We knew it wouldn’t be pretty but we just didn’t know how ugly it would be. The Education Secretary’s complete lack of interest in Careers work in schools during his time in office always meant that a dedicated session on it as part of the #AskGove Education Select Committee (from around the 10.14am mark) would be like a child discovering Brussel Sprouts for the first time in slow motion but, at times, the plain disgust was even more apparent.
Pressed by the Chair Graham Stuart and ably quizzed by Ian Mearns, the Education Secretary refused to concede that the IAG service on offer to young people had gotten worse under his watch, that Careers Advisers where, in any way, part of the solution to the eternal business + education interface issue and even labelled Careers leaders as lobbyists who place self-interest above working solutions for children and talk “garbage.”
He rebuffed tentative suggestions that initial teacher training should include any careers input, minimised accusations of schools funneling students into Sixth Forms for funding purposes and dismissed any evidence of the dismal state of the current situation as pretty worthless.
He contended that the triumvirate of Destination Measures, Matthew Hancock’s Vision plan and breaking the employer/education boundaries would continue the improvement he believes is materializing in Careers.
At one point he contended that students are already making “better” choices not due to IAG but because of the performance table levers the Dfe had pulled and the Wolf Report recommendations they had acted upon. It should be said that he higher numbers of students taking traditional academic subjects that has resulted from this is a plus point. I have read and find much to agree with in the evidence that shows this is good for social mobility but Mr Gove…young people are individuals even within that more traditional curriculum who appreciate support and guidance. This isn’t a disagreement over the percentage of 14 years olds doing hairdressing.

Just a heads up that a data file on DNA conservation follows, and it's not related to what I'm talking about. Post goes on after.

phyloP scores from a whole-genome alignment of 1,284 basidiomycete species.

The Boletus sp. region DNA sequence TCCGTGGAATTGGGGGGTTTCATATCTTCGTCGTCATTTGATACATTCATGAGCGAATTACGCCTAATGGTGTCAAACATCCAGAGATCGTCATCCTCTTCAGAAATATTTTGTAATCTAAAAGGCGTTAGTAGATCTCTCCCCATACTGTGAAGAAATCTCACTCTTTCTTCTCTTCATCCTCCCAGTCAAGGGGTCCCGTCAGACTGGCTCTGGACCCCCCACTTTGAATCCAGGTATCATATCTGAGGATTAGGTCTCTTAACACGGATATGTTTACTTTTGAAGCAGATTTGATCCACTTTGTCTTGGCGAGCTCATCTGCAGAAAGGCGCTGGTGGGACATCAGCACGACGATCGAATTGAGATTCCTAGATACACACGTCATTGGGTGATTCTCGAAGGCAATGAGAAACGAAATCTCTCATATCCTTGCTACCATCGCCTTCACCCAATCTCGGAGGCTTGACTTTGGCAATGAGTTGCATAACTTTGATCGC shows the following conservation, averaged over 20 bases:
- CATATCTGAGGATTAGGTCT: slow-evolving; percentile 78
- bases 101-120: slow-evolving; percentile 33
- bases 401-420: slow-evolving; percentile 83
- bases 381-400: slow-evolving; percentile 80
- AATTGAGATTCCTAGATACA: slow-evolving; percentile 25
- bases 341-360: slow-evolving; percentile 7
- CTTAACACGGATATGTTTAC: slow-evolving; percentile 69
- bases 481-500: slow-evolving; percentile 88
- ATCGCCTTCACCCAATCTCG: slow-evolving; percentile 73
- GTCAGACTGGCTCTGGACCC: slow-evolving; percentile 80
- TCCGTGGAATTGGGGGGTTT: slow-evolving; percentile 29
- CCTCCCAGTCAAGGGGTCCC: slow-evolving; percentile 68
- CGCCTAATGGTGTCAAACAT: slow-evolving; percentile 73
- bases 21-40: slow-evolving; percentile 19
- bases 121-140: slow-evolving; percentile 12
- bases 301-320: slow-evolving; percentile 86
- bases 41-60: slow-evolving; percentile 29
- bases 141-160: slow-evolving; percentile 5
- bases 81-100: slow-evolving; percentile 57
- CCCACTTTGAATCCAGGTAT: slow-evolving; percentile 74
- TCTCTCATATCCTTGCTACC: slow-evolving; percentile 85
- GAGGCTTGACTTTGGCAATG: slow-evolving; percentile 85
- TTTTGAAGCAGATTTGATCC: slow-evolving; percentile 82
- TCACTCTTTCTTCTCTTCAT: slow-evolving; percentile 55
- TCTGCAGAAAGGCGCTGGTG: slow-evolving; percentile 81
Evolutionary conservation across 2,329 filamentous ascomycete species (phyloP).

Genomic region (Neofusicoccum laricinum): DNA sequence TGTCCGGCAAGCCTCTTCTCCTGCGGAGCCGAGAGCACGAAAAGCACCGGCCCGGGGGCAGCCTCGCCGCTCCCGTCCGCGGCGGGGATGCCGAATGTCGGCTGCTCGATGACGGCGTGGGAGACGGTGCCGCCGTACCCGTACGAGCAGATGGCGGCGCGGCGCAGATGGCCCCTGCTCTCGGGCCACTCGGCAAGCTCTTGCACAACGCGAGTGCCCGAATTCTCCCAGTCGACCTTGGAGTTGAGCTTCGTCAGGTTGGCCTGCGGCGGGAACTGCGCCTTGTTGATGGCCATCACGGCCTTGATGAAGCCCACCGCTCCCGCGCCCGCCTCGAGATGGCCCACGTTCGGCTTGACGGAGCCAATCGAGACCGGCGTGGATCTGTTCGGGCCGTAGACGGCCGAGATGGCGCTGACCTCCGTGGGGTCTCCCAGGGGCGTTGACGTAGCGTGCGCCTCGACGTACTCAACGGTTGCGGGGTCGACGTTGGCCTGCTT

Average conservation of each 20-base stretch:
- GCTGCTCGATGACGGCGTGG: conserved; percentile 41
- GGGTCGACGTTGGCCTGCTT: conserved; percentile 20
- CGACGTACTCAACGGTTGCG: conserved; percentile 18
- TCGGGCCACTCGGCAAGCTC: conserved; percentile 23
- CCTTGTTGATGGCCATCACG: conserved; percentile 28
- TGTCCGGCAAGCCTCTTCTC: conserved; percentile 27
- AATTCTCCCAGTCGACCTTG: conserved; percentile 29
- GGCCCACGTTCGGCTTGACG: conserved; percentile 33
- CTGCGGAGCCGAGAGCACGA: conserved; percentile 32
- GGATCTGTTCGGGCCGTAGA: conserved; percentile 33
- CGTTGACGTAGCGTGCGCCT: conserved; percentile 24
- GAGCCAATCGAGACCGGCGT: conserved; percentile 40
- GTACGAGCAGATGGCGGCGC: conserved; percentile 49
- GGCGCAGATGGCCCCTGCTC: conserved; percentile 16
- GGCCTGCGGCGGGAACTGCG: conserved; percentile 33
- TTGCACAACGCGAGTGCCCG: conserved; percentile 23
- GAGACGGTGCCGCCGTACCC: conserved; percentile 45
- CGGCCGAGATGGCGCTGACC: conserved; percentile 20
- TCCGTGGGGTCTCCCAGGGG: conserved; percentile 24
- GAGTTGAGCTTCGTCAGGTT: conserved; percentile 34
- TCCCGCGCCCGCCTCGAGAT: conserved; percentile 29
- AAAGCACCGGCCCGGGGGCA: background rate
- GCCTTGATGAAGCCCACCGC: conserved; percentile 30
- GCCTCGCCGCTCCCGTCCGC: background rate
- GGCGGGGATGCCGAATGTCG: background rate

Gove finished on an impassioned outline of the Department’s vision of improving the quality and quantity of employer interaction with students as the sole answer to better preparing young people for the decisions they must make and the hills they must climb, which to my mind, misses a vital part of the jigsaw.
Young people are interested in the world of work, they want to know more about the sheer variety and scale out there, they want to experience this world, try it out and see what feels right for them. They want to begin to grasp how they might fit into it, understand how what they’re learning now might help them open doors in the future and what those first rungs on the ladder might look like. They want to know how to behave and act in this wholly different world from education, discover and learn from the stories of people who have trodden this path before them and even hear of paths they never knew existed. The Dfe would seemingly like activities that fulfill all of those needs to be organised by schools. Well, perhaps they could even be organised by an approachable face in school, someone the young people know and can rely on as part of the school community. That person could enact the gauntlet of activities from talks to tasters to work experience to workshops and, from time to time, could even find themselves answering questions from the students about local courses or opportunities, helping them organise inroads into employers they otherwise would not make, reminding them of application deadlines or even provide the occasional motivational nugget to spur them onto those distant goals.
Hey presto, suddenly, you’ve got something you didn’t sound much like you wanted today, a Careers Adviser.